Aliya Summary: The laws mentioned above apply to fields and homes in un-walled cities. Homes in walled cities, on the other hand, may only be redeemed up to one year after the sale; otherwise they become the permanent property of the buyer. Another exception to these rules is the property allotted to the Levites, which are always redeemable. We are commanded to assist our brethren by coming to their aid before they become financially ruined and dependent on the help of others. We are also forbidden from charging interest on a loan to a fellow Jew.

The pasuk says that YOU SHOULD NOT LEND YOUR MONEY WITH INTEREST. The word here is B’NESHECH, which also means WITH A BITE. A Jew who lends money to his fellow should do it with an open heart and a pleasant disposition, and not be snappy or curt with the recipient. The Torah repeatedly shows us the compassion that G-d has for the down-trodden. He wants us to emulate those feelings. Giving is good. Helping others is good. But it must be with a pleasantness that will not hurt the feelings of the already disadvantaged.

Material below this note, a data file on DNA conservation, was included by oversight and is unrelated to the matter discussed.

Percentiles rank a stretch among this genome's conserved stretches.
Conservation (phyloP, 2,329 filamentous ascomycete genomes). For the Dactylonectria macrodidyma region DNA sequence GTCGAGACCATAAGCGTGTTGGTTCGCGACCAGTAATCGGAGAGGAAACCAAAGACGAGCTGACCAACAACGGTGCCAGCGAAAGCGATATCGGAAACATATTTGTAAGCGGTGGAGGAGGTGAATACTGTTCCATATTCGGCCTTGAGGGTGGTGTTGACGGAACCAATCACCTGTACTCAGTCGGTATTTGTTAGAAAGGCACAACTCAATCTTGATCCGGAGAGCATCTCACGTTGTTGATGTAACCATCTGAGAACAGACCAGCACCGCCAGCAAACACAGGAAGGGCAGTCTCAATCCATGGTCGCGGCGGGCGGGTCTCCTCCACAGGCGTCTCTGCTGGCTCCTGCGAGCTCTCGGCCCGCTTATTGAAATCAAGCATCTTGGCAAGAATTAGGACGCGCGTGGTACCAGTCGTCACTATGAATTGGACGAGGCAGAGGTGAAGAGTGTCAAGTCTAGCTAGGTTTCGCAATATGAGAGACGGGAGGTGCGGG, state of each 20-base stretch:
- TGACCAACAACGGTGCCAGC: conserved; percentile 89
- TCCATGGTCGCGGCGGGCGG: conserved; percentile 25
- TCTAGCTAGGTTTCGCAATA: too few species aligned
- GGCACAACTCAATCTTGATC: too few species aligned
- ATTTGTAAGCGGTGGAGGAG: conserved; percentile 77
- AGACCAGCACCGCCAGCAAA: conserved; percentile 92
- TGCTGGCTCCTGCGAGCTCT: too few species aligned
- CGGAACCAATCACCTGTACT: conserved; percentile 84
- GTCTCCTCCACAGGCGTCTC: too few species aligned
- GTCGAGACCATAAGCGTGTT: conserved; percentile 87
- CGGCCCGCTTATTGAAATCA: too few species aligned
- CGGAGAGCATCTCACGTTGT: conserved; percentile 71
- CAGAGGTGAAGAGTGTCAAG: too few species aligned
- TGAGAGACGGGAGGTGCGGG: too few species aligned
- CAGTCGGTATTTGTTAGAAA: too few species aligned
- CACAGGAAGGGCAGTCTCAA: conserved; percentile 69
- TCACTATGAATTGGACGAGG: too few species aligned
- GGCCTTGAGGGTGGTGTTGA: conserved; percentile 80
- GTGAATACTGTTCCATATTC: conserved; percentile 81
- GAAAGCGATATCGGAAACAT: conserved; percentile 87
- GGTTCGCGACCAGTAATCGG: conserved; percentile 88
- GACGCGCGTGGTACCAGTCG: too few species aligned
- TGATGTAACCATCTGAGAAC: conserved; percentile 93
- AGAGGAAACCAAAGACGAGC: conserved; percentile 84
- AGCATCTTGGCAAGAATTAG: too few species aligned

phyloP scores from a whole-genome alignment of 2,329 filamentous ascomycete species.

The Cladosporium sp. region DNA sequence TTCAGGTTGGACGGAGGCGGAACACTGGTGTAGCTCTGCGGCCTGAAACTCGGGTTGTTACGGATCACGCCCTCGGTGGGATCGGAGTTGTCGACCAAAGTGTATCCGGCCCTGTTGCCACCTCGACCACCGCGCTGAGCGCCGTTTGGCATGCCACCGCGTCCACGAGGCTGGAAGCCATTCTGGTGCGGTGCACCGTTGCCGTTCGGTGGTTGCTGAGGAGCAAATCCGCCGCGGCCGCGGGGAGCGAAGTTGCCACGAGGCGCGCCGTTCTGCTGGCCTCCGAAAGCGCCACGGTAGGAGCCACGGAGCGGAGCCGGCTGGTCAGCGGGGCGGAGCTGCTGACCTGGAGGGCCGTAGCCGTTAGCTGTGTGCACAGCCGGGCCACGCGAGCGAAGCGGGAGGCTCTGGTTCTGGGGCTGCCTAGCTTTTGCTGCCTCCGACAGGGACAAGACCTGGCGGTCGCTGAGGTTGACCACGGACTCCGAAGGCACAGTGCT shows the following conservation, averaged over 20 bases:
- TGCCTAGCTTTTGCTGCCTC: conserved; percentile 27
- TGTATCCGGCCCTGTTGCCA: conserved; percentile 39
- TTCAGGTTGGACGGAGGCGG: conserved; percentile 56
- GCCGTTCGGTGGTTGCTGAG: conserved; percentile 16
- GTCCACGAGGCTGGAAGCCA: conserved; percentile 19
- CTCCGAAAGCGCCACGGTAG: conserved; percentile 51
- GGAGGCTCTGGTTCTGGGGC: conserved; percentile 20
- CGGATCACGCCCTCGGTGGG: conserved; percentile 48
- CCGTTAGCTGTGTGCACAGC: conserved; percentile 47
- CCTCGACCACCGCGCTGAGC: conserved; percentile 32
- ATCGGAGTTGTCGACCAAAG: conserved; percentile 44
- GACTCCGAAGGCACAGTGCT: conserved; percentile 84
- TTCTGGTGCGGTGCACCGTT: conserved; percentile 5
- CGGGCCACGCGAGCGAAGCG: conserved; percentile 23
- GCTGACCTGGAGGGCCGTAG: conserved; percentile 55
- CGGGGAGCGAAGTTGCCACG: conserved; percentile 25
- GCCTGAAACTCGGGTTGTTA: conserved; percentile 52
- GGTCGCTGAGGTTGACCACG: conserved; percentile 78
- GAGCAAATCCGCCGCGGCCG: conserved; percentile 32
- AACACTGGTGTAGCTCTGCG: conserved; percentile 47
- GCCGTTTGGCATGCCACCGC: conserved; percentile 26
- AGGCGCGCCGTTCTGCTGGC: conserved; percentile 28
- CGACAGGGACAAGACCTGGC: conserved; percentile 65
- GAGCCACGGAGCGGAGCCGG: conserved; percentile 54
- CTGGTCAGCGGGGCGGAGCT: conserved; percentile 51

One more step: Not only do our actions have to be proper, and not only do we have to speak pleasantly (including no dirty looks, raising of eyebrows, gestures, etc.), but we also must have proper thoughts. To lend a poor person money he needs, and even to behave properly, but to harbor a resentment or a condescending attitude in our minds, is improper. It might even be the worst part of the offense, since it is born of an incomplete belief that G-d is the Boss and calls the shots.